I found this prompt from a defunct page on Tumbler. There wasn’t a link or attribution, so I don’t know who it originates with. If you know, I’d love to hear to I can give credit! Prompt: Tell the story of why a supervillain sings a song in the shower to get prepared for the day.
Beep. Beep. Beep. Beep.
“Your alarm, babe.”
“Oh.” Beep. Beep. Bee… “Thanks.”
I watched from the doorway as my husband sat up on the side of the bed and stretched. For ten years, he and I have been married. For ten years, I have returned to the room to wake him after he slept through the alarm. I’m not sure why he even uses one.
But Richard Barnhart, if nothing else, is a man of habit.
He cocked his head and grinned, gazing at me through squinty eyes. I blushed. My sister told me before I married Richard and every week since, “You could do better, Janie, you really could.”
Maybe Richard struggled with work and sometimes went days without showering. He could be a bit quirky, but he was also charming. That goofy grin and his sweet words melted my heart. When he made me mad, I couldn’t stay angry long.
And Richard Barnhart, if nothing else, is a man of commitment.
That’s hard to find nowadays, but he loves me, and he loves our son, and not once have I had a doubt about that.
“I’m making muffins,” I said. “Do you want eggs or sausage?”
I smiled and blew him a kiss. He returned the gesture.
Jonathon, our seven-year-old, sat at the kitchen table. It was Monday. Jonathon, without fail, asked for blueberry muffins on Mondays. They were my favorite breakfast, so I was happy to oblige. He drew on a sheet of paper with colored pencil—a scene with tall buildings, a bright yellow sun, and two men fighting in the street. One wore a brownish-gray guise that resembled an armadillo. The other sported black tights, a matching cape, and a purple mask. He held a laser gun of some kind that fired at the armadillo.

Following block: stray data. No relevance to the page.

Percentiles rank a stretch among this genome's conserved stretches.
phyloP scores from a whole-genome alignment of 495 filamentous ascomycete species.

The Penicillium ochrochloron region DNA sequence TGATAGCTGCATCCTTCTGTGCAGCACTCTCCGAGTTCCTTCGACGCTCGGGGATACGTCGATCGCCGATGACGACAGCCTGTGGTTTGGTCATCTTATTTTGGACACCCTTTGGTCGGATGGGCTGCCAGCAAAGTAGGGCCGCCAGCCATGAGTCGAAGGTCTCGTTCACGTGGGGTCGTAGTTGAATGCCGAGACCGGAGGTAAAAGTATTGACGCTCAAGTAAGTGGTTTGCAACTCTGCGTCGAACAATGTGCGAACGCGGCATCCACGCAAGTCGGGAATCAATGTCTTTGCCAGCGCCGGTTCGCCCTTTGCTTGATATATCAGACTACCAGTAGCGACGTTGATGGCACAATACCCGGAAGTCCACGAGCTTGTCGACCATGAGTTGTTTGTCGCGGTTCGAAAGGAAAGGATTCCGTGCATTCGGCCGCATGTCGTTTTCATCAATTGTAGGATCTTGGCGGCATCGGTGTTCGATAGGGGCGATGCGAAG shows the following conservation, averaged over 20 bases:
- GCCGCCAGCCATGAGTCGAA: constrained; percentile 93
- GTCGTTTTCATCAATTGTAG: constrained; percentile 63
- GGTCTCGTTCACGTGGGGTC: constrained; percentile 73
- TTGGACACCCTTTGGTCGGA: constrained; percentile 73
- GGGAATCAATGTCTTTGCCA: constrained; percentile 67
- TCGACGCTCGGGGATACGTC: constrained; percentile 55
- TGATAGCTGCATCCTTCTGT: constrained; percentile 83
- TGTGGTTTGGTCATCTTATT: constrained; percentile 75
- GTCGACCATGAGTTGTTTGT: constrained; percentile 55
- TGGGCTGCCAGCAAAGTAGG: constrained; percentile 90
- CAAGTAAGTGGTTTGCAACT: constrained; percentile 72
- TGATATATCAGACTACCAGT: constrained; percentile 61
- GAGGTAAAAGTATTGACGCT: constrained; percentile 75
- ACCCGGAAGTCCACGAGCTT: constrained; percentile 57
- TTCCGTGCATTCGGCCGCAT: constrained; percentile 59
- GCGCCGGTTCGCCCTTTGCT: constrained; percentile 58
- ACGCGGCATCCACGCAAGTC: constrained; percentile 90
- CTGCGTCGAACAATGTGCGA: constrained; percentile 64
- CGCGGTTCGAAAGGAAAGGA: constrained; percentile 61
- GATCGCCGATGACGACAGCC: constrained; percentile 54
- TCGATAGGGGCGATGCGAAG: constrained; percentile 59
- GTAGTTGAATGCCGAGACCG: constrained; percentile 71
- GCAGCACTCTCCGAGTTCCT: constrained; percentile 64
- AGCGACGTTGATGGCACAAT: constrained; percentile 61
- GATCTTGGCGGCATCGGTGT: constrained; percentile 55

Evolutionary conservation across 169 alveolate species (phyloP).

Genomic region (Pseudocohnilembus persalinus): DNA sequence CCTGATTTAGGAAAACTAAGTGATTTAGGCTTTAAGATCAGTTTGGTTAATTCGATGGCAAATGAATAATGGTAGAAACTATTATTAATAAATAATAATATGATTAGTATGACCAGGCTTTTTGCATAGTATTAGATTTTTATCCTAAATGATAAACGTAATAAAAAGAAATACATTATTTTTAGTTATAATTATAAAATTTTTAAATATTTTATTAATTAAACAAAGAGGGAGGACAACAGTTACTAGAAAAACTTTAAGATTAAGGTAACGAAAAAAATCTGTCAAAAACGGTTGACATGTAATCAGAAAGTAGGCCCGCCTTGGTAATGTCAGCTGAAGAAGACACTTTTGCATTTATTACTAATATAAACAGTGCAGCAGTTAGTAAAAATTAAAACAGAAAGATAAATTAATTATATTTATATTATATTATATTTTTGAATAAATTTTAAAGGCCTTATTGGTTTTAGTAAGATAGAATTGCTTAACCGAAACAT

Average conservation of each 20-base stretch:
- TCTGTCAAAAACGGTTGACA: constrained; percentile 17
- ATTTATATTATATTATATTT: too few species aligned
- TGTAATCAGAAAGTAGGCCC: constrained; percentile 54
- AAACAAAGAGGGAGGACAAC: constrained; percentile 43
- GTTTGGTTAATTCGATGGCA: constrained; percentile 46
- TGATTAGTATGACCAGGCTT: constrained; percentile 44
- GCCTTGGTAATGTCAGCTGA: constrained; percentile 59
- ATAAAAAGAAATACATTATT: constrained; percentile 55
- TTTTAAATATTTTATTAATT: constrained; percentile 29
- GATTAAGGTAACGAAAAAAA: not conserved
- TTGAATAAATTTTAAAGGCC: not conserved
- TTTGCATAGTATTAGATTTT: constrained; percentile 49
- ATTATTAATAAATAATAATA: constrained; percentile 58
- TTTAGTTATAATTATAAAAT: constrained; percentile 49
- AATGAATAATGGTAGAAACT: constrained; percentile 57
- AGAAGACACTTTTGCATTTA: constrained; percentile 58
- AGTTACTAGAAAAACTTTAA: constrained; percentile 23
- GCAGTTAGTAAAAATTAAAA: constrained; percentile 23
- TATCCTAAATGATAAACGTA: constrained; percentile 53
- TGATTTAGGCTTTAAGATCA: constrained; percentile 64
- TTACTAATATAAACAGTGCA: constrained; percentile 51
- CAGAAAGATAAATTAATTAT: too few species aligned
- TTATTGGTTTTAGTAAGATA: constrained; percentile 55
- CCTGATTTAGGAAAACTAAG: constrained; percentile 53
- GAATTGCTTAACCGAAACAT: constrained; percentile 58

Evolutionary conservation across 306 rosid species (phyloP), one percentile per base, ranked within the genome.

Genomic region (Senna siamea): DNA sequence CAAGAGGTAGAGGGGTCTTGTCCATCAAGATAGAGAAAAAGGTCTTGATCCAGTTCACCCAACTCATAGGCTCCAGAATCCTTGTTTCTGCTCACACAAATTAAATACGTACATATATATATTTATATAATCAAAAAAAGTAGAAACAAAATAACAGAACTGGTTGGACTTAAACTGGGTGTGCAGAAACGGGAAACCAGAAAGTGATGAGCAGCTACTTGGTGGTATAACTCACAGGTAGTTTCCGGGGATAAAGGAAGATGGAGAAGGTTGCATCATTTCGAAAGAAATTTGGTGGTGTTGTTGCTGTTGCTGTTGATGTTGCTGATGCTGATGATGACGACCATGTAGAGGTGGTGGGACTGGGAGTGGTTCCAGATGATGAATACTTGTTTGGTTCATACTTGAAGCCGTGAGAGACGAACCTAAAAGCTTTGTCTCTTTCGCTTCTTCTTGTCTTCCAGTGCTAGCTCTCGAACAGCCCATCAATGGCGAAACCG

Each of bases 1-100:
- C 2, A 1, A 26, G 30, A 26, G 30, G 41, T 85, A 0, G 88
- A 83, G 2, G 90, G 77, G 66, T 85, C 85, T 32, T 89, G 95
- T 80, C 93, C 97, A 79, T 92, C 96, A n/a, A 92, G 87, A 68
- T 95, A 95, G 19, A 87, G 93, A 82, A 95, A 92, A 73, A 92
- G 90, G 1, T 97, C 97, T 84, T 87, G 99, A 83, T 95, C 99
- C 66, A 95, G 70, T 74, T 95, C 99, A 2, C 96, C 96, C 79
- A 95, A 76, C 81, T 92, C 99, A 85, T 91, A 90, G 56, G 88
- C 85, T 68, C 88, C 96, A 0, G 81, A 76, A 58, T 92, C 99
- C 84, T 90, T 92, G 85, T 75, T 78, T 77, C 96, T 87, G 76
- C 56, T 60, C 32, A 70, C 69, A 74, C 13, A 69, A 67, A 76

“Who wins?” I asked.
Jonathon glanced up, grinning from ear-to-ear. It was his father’s grin, that same charm. “The Darth Avenger, of course!”
“Of course.” I chuckled and patted his shoulder before I grabbed an egg and a frying pan.
The pipes clanked as Richard showered. It wouldn’t be too long before we heard his voice echoing through the walls. He sang the same song every day.
I love my husband, but Richard Barnhart, if nothing else, is a man who cannot carry a tune.
Still, he belted: “Woah, we’re halfway there! Wo-oah, livin’ on a prayer! Take my hand; we’ll make it, I swear. Wo-oah livin’ on a prayer! Livin’ on a prayer!”
Jonathon used to ask why daddy sang the same song every day. I would smile and tell him that it was our song. We often struggled to pay the bills. It frustrated Richard, but the song reminded us that we had the most important thing already.
He finished his shower. I pulled the muffins from the oven and slid the egg onto his plate. Richard emerged from the bedroom wearing a black Spandex suit with a matching cape. “This looks awesome, hon,” he said as he kissed my cheek and grabbed his plate and coffee. “Thank you.”
“You’re welcome.” I beamed, but my grin quickly faded. I pointed to the growing stack of bills on the counter. “Several of those are second notices.”
He nodded. “I know. I have a bank job today. That should take care of the pile and the next month’s.”
“What if the Amazing Armadillo shows up?”
“I got that covered.” Richard glanced at Jonathon. “Isn’t that right, son?”
“Yeah!” Jonathon’s eyes grew big. “Dad has a new shrink ray!”
“Is that what you’re drawing?” I asked.
“Okay.” I placed my hand on Richard’s chest. “Just be careful.”
“Always am.” We kissed. “Love you, hon.” Richard pulled on his purple mask and headed for the door, singing as he walked. “Oh, we’ve got to hold on, ready or not. You live for the fight when it’s all that you got!”
Richard Barnhart, if nothing else, is a man of hope.
Photo cred: unsplash.com/@peterlaster